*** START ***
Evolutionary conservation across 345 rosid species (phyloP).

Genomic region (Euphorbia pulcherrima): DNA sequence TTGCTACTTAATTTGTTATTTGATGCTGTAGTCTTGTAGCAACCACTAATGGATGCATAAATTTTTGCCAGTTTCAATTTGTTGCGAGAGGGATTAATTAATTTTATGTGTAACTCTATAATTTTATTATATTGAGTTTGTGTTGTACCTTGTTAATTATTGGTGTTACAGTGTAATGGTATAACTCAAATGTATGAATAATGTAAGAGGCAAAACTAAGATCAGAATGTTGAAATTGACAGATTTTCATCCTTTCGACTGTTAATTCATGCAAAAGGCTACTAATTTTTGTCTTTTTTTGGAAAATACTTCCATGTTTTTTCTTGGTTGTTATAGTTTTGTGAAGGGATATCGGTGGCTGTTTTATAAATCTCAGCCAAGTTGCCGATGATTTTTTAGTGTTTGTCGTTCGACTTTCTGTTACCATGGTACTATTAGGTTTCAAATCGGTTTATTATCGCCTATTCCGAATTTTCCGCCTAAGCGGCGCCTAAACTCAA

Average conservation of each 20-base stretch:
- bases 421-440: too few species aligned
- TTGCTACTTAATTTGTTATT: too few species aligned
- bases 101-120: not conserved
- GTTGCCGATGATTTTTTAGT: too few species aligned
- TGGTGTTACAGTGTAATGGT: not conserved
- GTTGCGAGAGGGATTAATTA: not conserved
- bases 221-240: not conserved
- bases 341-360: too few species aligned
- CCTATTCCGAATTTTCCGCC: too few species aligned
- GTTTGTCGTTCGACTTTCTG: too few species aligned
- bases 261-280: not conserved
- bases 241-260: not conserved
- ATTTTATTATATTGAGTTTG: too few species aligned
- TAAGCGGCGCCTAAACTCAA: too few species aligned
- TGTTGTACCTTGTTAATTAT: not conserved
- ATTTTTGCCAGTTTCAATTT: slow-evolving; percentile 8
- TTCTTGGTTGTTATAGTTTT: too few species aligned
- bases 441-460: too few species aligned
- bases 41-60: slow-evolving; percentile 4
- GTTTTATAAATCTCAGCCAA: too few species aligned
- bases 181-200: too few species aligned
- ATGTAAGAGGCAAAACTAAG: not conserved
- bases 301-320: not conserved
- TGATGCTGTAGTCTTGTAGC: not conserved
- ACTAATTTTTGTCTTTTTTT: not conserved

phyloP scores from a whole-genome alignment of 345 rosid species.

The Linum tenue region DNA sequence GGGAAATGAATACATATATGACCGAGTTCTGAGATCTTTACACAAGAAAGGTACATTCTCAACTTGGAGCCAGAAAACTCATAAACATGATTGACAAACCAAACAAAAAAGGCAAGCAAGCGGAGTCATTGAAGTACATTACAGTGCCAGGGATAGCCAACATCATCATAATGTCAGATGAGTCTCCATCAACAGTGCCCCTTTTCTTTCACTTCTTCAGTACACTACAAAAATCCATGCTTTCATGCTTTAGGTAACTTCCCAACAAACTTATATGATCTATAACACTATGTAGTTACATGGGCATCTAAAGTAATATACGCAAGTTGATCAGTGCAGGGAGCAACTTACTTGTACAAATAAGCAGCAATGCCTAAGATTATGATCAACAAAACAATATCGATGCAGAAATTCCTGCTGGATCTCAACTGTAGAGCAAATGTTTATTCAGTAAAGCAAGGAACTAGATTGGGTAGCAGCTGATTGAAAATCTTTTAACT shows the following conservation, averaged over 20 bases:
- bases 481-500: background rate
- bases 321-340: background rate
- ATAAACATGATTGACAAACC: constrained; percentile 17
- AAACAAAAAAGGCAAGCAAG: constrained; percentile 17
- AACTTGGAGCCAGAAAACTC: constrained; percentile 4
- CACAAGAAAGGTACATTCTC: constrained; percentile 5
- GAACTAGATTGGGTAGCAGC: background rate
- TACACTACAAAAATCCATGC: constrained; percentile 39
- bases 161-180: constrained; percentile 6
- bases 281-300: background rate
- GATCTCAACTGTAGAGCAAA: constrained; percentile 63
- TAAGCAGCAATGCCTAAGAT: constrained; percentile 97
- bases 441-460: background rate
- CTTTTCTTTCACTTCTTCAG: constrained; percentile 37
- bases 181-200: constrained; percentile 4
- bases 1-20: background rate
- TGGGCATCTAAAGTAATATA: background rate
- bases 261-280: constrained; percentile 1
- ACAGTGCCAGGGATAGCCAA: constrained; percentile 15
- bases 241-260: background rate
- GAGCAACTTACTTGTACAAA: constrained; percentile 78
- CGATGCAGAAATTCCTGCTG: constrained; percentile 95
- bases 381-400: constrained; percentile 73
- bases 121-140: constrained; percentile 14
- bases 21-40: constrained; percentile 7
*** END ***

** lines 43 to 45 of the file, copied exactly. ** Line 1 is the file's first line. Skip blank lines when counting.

- bases 441-460: background rate
- CTTTTCTTTCACTTCTTCAG: constrained; percentile 37
- bases 181-200: constrained; percentile 4